Our lives both demand and tempt us to be sedentary. We work, play, and socialize sitting down in front of electronic devices. Even when we are out with others, at a restaurant for example, many of us are hunched over—our head is down, our spine slouches, and our shoulders round forward. Our focus bounces between two worlds, as our gaze shifts from looking down at our phones to looking up at the people sitting with us. For a moment we are present in the here and now, only to fall, a few seconds later, back into the time warp of our digital worlds.
Perhaps you’ve seen this picture before. At first glance, it might appear comical, but upon deeper reflection, we see a gloomy and disturbing reality. Our bodies are degrading due to the way we live.
To see proof of this statement, simply look around you. Study people’s bodies. Notice their spine, shoulders, and head. It is not uncommon to see even young people, who have spent the last fifteen or so years mostly sitting down—at school, in front of the TV, and on computers—with posture that resembles a hunchback.
Over time, excessive sitting leads to a weak, inflexible body. This results in a whole host of potential physical problems, which can be experienced in many areas of the body, from head to toe. When one part of the body is out of alignment, it has a cascade effect, sending the entire body out of alignment.
Not giving your body what it loves and needs—movement—is unquestionably detrimental. But this, of course, is no surprise. Remember our origins. We are animals, and our bodies are designed to move.
Unfortunately, the majority of people’s work is now in front of computers, and thus fighting against all this proves difficult. Still, we must try. Take every chance to move. Walk up stairs instead of using the elevator. Take breaks from your desk to move around, even if it’s only for a few minutes (and don’t just walk—jump! It improves your bone density). Spend your weekends doing as little sitting as possible. Find a physical hobby—dance, Pilates, cycling, etc.
You only have one body. Listen to it. Learn it. Love it.
I have practiced both Pilates and yoga for some time now. In the first couple years of my practice, these two disciplines were separate worlds that didn’t much overlap. I saw Pilates as a brilliant system of movements that built a strong, balanced, and flexible body, and physically worked me in a different way than yoga.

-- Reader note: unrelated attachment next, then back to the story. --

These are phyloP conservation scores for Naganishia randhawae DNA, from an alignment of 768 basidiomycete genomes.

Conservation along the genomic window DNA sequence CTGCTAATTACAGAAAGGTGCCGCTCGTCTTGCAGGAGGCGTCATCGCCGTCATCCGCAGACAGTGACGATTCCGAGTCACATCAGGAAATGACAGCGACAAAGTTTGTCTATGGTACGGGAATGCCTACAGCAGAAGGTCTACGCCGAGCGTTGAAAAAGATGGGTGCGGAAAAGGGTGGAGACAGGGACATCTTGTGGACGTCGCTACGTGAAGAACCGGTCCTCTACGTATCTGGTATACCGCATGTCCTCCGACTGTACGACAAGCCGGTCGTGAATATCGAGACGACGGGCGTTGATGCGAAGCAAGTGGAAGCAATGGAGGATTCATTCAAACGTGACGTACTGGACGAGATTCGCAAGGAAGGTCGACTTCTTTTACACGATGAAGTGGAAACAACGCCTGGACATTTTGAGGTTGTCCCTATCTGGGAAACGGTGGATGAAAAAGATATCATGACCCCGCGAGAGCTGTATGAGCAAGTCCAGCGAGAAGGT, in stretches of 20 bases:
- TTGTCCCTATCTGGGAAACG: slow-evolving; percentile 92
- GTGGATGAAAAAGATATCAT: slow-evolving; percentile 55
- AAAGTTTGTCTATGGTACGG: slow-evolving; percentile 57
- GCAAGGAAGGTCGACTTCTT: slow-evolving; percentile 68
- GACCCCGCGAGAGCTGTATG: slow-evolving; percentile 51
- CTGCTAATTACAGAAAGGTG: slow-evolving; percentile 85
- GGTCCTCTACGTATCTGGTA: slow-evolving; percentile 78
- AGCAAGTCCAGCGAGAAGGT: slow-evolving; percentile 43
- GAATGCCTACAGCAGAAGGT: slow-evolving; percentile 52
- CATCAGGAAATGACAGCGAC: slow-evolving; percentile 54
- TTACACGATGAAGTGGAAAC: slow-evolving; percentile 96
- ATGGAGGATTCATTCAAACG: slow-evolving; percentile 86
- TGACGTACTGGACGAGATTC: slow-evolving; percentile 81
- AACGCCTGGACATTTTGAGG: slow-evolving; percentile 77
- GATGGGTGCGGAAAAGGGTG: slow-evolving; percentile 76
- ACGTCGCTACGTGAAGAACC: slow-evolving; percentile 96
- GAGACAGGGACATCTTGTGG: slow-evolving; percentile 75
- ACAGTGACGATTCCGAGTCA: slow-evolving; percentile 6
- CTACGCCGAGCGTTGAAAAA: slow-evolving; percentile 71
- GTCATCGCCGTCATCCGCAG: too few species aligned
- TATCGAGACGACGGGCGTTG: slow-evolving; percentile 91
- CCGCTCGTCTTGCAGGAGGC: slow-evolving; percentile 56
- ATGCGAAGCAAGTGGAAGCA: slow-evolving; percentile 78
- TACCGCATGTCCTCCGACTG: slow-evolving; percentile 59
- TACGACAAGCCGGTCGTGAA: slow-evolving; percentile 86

Yoga, on the other hand, was “special,” so much so that I didn’t want to try to verbalize why it felt so profound. Yoga was a gateway to the inner world, the meditative mind, and thereby an entrance into spirituality. Ultimately, I loved both Pilates and yoga, but in different ways. I loved Pilates intellectually and physically, and I loved yoga with my heart.
Then, somewhere along the way, something shifted in my Pilates practice. I began to enter that same meditative state as in yoga. I swam further into its depths, and discovered that I could make this practice just as soulful. My two, once separate worlds began to come together.
With this, came another realization. I saw outside the Pilates and yoga box, and understood that this meditative state—a place of fluidity, peace and bliss—can be achieved through many types of movement practices that incorporate a few key elements—a deep sense of body and mind awareness, mental focus, and full, strong breath.
Mindful movement, in whatever form you choose, has the potential to be special, exquisite, and divine.
The creator of Pilates, Joseph Pilates, believed in the absolute unification of mind, body, and spirit. Joseph studied many different movement forms, including those from the East, and then created his own method. He meant for Pilates to be holistic, meaning that the mind, body, and spirit are all part of and benefit from the practice. This is evidenced in his words:
“Through (Pilates), this unique trinity of a balanced body, mind and spirit can ever be attained. Self confidence follows.”
"The mind, when housed within a healthful body, possesses a glorious sense of power."
“(Pilates) invigorates the mind and elevates the spirit.”
Pilates has the power to be mentally profound, deeply personal, and even a spiritual practice. Of course, you don’t have to make it this. Pilates is, in its most simple and exterior form, an outstanding physical conditioning system. But if you do want to enter into its greatest possibilities, then:
*bring awareness to your every movement
*focus on each moment
*breathe to your fullest potential.
There, you are able to discover the transformative power and beauty of mindful movement.